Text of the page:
Opportunity Knocks as the U.S. Seeks to Catch Up to Europe in Broadband Adoption


The speed at which individuals can access the internet from their homes has grown rapidly since the days of dial-up, with fiberoptic cables now able to deliver data into homes at a rate of nearly 70% the speed of light. Despite these advances in technology and a multitude of providers, the U.S. still has a low degree of competition in high-speed broadband when compared to Europe.

Societe Generale’s Digital Infrastructure Team and PMP Strategy, a Paris-based consulting firm, recently co-hosted a conference to discuss the opportunities available in the Fiber to the Home (FTTH) market, contrasting the U.S. and European markets.

The conference, which was held at Societe Generale’s New York headquarters and presented virtually as well, attracted a range of broadband investors, and current and prospective lenders to US fiber projects.

“The nuances of the U.S. market provide several attractive opportunities for companies looking to enter or expand their presence and carve out an increased market share,” said conference panelist Richard Knowlton, Head of Telecom, Media and Technology (“TMT”) at Societe Generale Americas. 

According to Knowlton, nearly half (45%) of all U.S. households have access to one or no broadband networks with 1.0Gbps speed, creating a clear opportunity for the development of additional networks. 

Which in turn creates significant opportunities for lenders.

For one, lenders can provide corporate financing to create a second network in markets with low competition and moderate build cost. Building out networks requires significant capital expenditure, which drives the need by equity holders for creative solutions by debt providers.  

There’s also a role for lenders to play in providing large-scale project financing when network providers in suburban and rural areas upgrade their networks or shift to an open-access model to de-risk their upgrade investment and drive higher penetration. While less than 1% of the U.S. market is connected through the open-access model, conference panelists highlighted the potential for the open access percentage to grow to roughly 10% in the next five years and potentially 20% in the long run.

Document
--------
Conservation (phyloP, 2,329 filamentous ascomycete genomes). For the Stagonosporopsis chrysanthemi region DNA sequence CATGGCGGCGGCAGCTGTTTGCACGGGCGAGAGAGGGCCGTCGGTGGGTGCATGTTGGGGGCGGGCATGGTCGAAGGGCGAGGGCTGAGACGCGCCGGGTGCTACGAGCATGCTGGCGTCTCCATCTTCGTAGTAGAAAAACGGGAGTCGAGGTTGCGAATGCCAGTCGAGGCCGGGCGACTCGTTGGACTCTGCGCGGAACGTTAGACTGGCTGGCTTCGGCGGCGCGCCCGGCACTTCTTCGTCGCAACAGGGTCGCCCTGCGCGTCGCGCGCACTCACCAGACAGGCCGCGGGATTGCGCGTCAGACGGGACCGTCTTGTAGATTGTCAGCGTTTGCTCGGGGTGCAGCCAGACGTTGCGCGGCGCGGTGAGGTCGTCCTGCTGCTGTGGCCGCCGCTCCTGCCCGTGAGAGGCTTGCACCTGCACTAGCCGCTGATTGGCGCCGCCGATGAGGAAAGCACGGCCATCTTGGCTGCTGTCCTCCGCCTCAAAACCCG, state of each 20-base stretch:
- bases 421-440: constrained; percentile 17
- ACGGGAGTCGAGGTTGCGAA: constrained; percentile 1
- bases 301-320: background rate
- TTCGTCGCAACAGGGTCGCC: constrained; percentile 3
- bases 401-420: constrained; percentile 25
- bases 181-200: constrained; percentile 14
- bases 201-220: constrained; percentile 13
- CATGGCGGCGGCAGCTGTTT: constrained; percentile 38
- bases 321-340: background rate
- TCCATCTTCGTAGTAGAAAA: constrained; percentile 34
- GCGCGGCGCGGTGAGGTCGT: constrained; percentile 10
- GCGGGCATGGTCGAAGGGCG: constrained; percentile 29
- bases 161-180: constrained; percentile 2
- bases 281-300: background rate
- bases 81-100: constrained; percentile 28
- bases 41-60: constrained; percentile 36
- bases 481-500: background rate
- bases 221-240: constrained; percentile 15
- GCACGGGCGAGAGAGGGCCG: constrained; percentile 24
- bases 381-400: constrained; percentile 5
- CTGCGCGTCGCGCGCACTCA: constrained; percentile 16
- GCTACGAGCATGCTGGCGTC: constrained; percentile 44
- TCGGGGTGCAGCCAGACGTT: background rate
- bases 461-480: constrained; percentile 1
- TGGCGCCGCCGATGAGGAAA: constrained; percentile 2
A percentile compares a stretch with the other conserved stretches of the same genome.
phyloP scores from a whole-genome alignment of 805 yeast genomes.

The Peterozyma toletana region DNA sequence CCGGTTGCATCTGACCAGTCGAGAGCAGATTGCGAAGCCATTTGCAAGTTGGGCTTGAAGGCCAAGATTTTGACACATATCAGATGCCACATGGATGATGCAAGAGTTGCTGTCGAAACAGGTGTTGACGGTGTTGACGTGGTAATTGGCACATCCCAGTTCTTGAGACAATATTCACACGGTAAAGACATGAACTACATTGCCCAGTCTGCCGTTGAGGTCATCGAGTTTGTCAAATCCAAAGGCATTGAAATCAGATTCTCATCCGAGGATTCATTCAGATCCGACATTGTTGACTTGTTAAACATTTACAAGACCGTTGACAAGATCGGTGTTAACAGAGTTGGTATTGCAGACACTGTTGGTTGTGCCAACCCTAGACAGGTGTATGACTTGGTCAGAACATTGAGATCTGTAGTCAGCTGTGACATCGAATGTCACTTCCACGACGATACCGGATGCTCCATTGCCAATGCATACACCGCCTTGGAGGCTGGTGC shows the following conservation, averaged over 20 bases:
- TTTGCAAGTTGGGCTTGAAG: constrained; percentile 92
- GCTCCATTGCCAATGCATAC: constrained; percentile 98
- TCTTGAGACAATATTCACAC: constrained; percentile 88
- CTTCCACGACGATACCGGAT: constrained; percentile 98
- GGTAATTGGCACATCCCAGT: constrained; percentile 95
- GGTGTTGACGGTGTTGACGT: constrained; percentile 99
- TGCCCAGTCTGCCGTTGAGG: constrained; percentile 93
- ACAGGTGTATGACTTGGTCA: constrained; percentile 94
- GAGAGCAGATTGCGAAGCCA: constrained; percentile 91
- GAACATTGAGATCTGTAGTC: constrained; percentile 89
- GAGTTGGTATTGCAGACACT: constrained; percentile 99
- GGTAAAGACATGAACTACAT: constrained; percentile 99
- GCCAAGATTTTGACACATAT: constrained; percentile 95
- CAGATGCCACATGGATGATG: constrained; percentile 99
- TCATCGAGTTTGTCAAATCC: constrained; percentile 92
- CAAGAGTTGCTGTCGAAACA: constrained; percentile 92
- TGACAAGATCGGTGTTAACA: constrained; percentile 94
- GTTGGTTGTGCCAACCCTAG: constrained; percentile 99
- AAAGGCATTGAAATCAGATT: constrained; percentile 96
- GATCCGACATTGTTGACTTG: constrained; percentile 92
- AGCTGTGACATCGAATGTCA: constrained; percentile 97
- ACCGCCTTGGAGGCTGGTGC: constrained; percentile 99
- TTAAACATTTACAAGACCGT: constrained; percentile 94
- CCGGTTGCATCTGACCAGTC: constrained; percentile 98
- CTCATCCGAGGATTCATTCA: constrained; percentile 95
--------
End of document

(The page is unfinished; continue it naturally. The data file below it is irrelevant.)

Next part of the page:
The greatest opportunity, though, is likely connected to the Biden administration’s Bipartisan Infrastructure Law’s Broadband Equity, Access, and Deployment (BEAD) Program. $42bn was pledged for broadband roll-out, notably last-mile grants in hopes of accelerating deployment in rural areas. With many providers seeking to expand their reach into these areas, there is a significant first-mover advantage to those able to secure subsidies. 

Companies interested in rolling out high-speed fiber networks in the U.S. also have an advantage of leveraging the experience of their counterparts and lenders in Europe. For example, Societe Generale, a leading bank in the financing of fiber in Europe, has already participated in 65 fiber deals for a total of more than €65bn in the region. The first greenfield financings were closed in Europe in 2018. European broadband implementation has a significant head start on the US, with new operators and business models in many countries. This presents opportunity to observe what is working, and potentially avoid pitfalls.  

According to Knowlton, the U.S. will borrow many things from European greenfield FTTH. There are three areas of heightened focus: (i) alignment between buildout (coverage) and commercialization (penetration), (ii) knowing the competitive situation for each market to be built, and (iii) allocation of risks (committed equity, build cost variance, competitive intensity, etc.) between debt and equity.  When Societe Generale helped during the structuring of a jumbo fiber transaction this year to provide a state-of-the-art fiber network to 1.5 million homes, the project took key features from European transactions, including ISP commercial strategy and a debt structure focused on debt per connected home.  

“One key message for the U.S. market,” said Knowlton, “was that you do not want to be the second wholesale operator in a market.”